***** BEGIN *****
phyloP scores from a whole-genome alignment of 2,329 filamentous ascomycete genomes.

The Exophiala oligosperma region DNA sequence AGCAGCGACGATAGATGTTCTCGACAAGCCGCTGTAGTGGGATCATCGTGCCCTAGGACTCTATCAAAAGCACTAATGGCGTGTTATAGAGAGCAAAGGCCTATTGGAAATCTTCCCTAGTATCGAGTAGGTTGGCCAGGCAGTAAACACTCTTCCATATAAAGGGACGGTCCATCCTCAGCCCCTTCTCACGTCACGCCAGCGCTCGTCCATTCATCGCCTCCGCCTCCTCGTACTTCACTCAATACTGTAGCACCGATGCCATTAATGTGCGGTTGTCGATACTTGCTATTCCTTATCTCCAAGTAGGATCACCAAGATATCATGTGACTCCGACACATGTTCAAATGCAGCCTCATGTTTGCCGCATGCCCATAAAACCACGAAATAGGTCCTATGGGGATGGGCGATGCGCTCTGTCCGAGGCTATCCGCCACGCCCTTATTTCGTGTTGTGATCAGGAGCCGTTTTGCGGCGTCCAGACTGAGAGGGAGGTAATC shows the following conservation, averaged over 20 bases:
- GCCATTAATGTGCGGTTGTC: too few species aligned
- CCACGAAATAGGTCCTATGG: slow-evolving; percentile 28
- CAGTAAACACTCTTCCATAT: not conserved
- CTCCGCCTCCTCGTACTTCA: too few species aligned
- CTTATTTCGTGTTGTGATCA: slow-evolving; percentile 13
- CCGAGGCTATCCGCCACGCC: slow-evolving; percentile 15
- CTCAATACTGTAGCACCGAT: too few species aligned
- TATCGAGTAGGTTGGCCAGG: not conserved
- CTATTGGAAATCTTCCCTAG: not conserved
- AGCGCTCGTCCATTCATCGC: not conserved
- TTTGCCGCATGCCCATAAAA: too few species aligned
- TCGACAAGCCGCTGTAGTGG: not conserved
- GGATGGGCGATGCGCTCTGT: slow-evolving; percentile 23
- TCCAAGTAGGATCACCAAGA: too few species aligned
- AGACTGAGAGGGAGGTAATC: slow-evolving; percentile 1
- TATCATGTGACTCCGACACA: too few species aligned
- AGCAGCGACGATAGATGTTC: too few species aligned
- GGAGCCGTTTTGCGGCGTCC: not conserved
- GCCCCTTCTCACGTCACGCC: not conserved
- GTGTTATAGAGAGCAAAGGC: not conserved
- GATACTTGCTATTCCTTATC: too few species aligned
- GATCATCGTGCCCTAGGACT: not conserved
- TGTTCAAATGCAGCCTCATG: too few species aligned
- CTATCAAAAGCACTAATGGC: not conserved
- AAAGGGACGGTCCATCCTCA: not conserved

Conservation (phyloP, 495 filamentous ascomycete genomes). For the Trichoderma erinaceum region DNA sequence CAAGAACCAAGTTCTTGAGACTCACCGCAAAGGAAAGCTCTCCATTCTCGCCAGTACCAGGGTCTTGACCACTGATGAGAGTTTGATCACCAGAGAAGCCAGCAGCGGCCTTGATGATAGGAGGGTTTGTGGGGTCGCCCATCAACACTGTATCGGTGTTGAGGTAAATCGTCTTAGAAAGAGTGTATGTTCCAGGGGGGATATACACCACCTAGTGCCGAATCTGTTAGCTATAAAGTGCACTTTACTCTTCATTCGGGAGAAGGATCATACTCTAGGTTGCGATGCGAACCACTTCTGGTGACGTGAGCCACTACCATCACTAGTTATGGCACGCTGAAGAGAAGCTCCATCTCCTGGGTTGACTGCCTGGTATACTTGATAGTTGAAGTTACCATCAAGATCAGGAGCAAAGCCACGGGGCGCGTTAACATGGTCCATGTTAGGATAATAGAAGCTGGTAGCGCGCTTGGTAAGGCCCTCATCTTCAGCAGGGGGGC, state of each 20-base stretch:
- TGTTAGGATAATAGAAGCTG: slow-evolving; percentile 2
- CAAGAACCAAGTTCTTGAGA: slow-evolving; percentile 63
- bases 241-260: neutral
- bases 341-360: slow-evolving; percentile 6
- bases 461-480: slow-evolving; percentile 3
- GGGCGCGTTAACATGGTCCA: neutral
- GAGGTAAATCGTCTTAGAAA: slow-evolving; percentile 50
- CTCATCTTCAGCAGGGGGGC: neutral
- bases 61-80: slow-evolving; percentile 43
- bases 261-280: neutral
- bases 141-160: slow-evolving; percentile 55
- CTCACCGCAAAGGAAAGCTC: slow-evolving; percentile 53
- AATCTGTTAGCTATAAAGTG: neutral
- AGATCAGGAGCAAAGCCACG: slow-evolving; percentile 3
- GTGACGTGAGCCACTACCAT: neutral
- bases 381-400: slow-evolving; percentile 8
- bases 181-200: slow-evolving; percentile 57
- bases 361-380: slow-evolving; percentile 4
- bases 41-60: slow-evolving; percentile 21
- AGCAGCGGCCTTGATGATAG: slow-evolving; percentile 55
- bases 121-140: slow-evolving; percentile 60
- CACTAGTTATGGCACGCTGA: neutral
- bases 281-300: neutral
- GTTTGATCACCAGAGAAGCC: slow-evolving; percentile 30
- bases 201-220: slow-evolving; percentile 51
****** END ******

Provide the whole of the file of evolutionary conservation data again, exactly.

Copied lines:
phyloP scores from a whole-genome alignment of 2,329 filamentous ascomycete genomes.

The Exophiala oligosperma region DNA sequence AGCAGCGACGATAGATGTTCTCGACAAGCCGCTGTAGTGGGATCATCGTGCCCTAGGACTCTATCAAAAGCACTAATGGCGTGTTATAGAGAGCAAAGGCCTATTGGAAATCTTCCCTAGTATCGAGTAGGTTGGCCAGGCAGTAAACACTCTTCCATATAAAGGGACGGTCCATCCTCAGCCCCTTCTCACGTCACGCCAGCGCTCGTCCATTCATCGCCTCCGCCTCCTCGTACTTCACTCAATACTGTAGCACCGATGCCATTAATGTGCGGTTGTCGATACTTGCTATTCCTTATCTCCAAGTAGGATCACCAAGATATCATGTGACTCCGACACATGTTCAAATGCAGCCTCATGTTTGCCGCATGCCCATAAAACCACGAAATAGGTCCTATGGGGATGGGCGATGCGCTCTGTCCGAGGCTATCCGCCACGCCCTTATTTCGTGTTGTGATCAGGAGCCGTTTTGCGGCGTCCAGACTGAGAGGGAGGTAATC shows the following conservation, averaged over 20 bases:
- GCCATTAATGTGCGGTTGTC: too few species aligned
- CCACGAAATAGGTCCTATGG: slow-evolving; percentile 28
- CAGTAAACACTCTTCCATAT: not conserved
- CTCCGCCTCCTCGTACTTCA: too few species aligned
- CTTATTTCGTGTTGTGATCA: slow-evolving; percentile 13
- CCGAGGCTATCCGCCACGCC: slow-evolving; percentile 15
- CTCAATACTGTAGCACCGAT: too few species aligned
- TATCGAGTAGGTTGGCCAGG: not conserved
- CTATTGGAAATCTTCCCTAG: not conserved
- AGCGCTCGTCCATTCATCGC: not conserved
- TTTGCCGCATGCCCATAAAA: too few species aligned
- TCGACAAGCCGCTGTAGTGG: not conserved
- GGATGGGCGATGCGCTCTGT: slow-evolving; percentile 23
- TCCAAGTAGGATCACCAAGA: too few species aligned
- AGACTGAGAGGGAGGTAATC: slow-evolving; percentile 1
- TATCATGTGACTCCGACACA: too few species aligned
- AGCAGCGACGATAGATGTTC: too few species aligned
- GGAGCCGTTTTGCGGCGTCC: not conserved
- GCCCCTTCTCACGTCACGCC: not conserved
- GTGTTATAGAGAGCAAAGGC: not conserved
- GATACTTGCTATTCCTTATC: too few species aligned
- GATCATCGTGCCCTAGGACT: not conserved
- TGTTCAAATGCAGCCTCATG: too few species aligned
- CTATCAAAAGCACTAATGGC: not conserved
- AAAGGGACGGTCCATCCTCA: not conserved

Conservation (phyloP, 495 filamentous ascomycete genomes). For the Trichoderma erinaceum region DNA sequence CAAGAACCAAGTTCTTGAGACTCACCGCAAAGGAAAGCTCTCCATTCTCGCCAGTACCAGGGTCTTGACCACTGATGAGAGTTTGATCACCAGAGAAGCCAGCAGCGGCCTTGATGATAGGAGGGTTTGTGGGGTCGCCCATCAACACTGTATCGGTGTTGAGGTAAATCGTCTTAGAAAGAGTGTATGTTCCAGGGGGGATATACACCACCTAGTGCCGAATCTGTTAGCTATAAAGTGCACTTTACTCTTCATTCGGGAGAAGGATCATACTCTAGGTTGCGATGCGAACCACTTCTGGTGACGTGAGCCACTACCATCACTAGTTATGGCACGCTGAAGAGAAGCTCCATCTCCTGGGTTGACTGCCTGGTATACTTGATAGTTGAAGTTACCATCAAGATCAGGAGCAAAGCCACGGGGCGCGTTAACATGGTCCATGTTAGGATAATAGAAGCTGGTAGCGCGCTTGGTAAGGCCCTCATCTTCAGCAGGGGGGC, state of each 20-base stretch:
- TGTTAGGATAATAGAAGCTG: slow-evolving; percentile 2
- CAAGAACCAAGTTCTTGAGA: slow-evolving; percentile 63
- bases 241-260: neutral
- bases 341-360: slow-evolving; percentile 6
- bases 461-480: slow-evolving; percentile 3
- GGGCGCGTTAACATGGTCCA: neutral
- GAGGTAAATCGTCTTAGAAA: slow-evolving; percentile 50
- CTCATCTTCAGCAGGGGGGC: neutral
- bases 61-80: slow-evolving; percentile 43
- bases 261-280: neutral
- bases 141-160: slow-evolving; percentile 55
- CTCACCGCAAAGGAAAGCTC: slow-evolving; percentile 53
- AATCTGTTAGCTATAAAGTG: neutral
- AGATCAGGAGCAAAGCCACG: slow-evolving; percentile 3
- GTGACGTGAGCCACTACCAT: neutral
- bases 381-400: slow-evolving; percentile 8
- bases 181-200: slow-evolving; percentile 57
- bases 361-380: slow-evolving; percentile 4
- bases 41-60: slow-evolving; percentile 21
- AGCAGCGGCCTTGATGATAG: slow-evolving; percentile 55
- bases 121-140: slow-evolving; percentile 60
- CACTAGTTATGGCACGCTGA: neutral
- bases 281-300: neutral
- GTTTGATCACCAGAGAAGCC: slow-evolving; percentile 30
- bases 201-220: slow-evolving; percentile 51